A6: There are two reasons that some holidays/observances have dates next to them:
  • Non-Gregorian-based holidays/observances are marked with the current year as a reminder to others that their dates do in fact vary from year to year.
  • National Days, Independence Days, and other holidays celebrating the nationhood of a country are generally marked by the year of the significant historic date being observed.
Today's featured article for July 19, 2015 Today's featured picture for July 19, 2015
Wikipedia:Today's featured article/July 19, 2015

viewtalkedit

None selected. See Wikipedia:Picture of the day/Guidelines for help.

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A good candidate:

-- PFHLai 03:56, 16 May 2006 (UTC)

    • Probably better on August 8 when the actual Battle of Gravelines took place. Zzyzx11 (Talk) 23:52, 17 July 2007 (UTC)

2012 notes[edit]

howcheng {chat} 05:06, 18 July 2012 (UTC)


If Burmese Martyrs' Day is going to be more or less permanent, then I don't see the point of including Aung San a 7th time since they're aspects of the exact same event. For a general variation of topics, Seneca Falls Convention seems to be a much better choice.
--Peter Isotalo 18:33, 18 July 2012 (UTC)
The choice was actually between Seneca Falls and SS Great Britain, as those are the only two 19th century items eligible (Aung San was there as the token Asian item (ie, geographic diversity)). I chose the ship because it was only making its second appearance. But since Great Fire of Rome just got put back on for balance, I'll swap that one out as it has been on every single year (although I really should go with one of the 16th century items for greater chronological diversity). BTW, it's not unusual for an event to show at the same time as the holiday/observance that commemorates it. If we always omitted the blurb in favor of the holiday, September 11 attacks would never appear because Patriot Day is always listed, and that would bring howls of protest, as I'm sure you can imagine. howcheng {chat} 21:59, 18 July 2012 (UTC)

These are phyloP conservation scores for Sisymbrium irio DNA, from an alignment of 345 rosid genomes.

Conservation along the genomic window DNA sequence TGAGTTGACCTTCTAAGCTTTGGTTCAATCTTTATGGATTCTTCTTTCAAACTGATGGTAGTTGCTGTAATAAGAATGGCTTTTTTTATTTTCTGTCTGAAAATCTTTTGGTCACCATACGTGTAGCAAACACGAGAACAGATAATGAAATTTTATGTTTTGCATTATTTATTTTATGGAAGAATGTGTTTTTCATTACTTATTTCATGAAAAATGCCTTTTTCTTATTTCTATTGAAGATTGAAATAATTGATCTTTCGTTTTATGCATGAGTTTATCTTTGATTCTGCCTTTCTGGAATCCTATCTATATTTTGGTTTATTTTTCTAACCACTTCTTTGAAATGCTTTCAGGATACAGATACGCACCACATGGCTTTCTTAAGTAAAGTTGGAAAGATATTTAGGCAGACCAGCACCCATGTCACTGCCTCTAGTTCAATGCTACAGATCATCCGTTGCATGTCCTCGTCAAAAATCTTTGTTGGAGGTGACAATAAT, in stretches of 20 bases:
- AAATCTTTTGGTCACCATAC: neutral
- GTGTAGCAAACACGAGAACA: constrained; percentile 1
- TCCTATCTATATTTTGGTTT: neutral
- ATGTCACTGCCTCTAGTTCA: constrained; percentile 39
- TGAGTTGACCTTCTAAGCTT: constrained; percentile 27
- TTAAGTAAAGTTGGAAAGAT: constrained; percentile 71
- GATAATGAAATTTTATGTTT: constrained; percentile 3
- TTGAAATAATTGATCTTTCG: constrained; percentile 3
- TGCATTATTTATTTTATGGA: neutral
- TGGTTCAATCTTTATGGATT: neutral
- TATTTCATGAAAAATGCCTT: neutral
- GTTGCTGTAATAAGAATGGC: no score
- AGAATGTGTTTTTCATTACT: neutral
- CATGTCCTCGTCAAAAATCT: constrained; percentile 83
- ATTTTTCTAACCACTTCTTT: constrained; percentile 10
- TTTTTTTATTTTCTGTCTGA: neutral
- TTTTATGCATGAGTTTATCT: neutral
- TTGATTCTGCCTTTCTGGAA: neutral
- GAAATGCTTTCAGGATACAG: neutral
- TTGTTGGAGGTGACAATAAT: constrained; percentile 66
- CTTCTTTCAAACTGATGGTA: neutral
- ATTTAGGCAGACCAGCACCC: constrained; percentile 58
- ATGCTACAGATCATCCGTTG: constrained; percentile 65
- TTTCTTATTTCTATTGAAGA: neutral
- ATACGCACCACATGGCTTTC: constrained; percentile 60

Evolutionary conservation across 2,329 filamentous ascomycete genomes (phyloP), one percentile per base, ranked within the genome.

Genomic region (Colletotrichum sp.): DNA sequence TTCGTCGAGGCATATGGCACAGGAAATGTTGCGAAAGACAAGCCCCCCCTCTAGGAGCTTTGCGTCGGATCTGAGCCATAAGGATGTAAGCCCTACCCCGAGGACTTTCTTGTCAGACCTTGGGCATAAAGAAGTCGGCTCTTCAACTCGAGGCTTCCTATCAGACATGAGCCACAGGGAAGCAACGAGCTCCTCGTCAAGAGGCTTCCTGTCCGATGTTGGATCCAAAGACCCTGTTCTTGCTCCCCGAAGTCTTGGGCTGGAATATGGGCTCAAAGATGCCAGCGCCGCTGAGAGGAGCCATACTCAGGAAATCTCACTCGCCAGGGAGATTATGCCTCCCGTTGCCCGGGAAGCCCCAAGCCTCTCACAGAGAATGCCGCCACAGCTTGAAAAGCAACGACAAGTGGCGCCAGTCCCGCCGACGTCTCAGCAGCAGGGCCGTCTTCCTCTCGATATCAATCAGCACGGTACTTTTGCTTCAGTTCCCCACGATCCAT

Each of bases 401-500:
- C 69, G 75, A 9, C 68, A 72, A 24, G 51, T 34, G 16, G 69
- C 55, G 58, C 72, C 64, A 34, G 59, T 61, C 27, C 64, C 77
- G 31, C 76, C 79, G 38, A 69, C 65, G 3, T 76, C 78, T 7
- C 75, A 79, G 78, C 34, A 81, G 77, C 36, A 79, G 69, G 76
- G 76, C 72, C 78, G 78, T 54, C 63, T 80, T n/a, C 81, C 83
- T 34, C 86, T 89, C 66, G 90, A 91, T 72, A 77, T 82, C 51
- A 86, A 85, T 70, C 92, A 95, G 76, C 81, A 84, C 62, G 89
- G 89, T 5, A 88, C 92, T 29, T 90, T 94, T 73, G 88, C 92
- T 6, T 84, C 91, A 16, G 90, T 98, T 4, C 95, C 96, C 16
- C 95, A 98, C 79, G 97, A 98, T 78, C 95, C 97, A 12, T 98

Okay, I can understand that.
Concerning chronological balance, I would not mind pushing Mary Rose for that purpose, but I really, really like Seneca Falls and I think it deserves some preferential treatment because pure social/political topics like it are pretty rare on the mainpage. That it happens to be about women's rights makes me even more partial to its being included every year.
Peter Isotalo 23:22, 18 July 2012 (UTC)
Apart from holidays/observances, no article is guaranteed a spot every year: not even days that many people would consider "important": D-Day, Pearl Harbor, 9/11, etc. Some articles have been repeated yearly but that's almost always on days where the pool of eligible articles is very small. howcheng {chat} 00:11, 19 July 2012 (UTC)

2013 notes[edit]

howcheng {chat} 05:36, 18 July 2013 (UTC)

I'm looking through the version history, and I could only find the Great Fire in 2011. Where are the other eight?
Peter Isotalo 15:15, 18 July 2013 (UTC)
See the OTD banner at Talk:Great Fire of Rome. Each link goes to the appropriate version in the revision history. howcheng {chat} 21:15, 18 July 2013 (UTC)
Ah. Used to be at 18 July. Thanks.
Peter Isotalo 22:25, 18 July 2013 (UTC)

2014 notes[edit]

howcheng {chat} 06:10, 18 July 2014 (UTC)

I suggest replacing the Rome fire with something of higher quality. It's been at "On this day..." almost every year, but has seen little improvement: it's very short (just over 500 words), relies heavily on fairly uncritical use of primary sources and much of the content is not attributed to any sources at all.
Peter Isotalo 10:31, 18 July 2014 (UTC)
It happened to be the 1,950th anniversary this year... I tend to give preference to round-number anniversaries. howcheng {chat} 16:17, 18 July 2014 (UTC)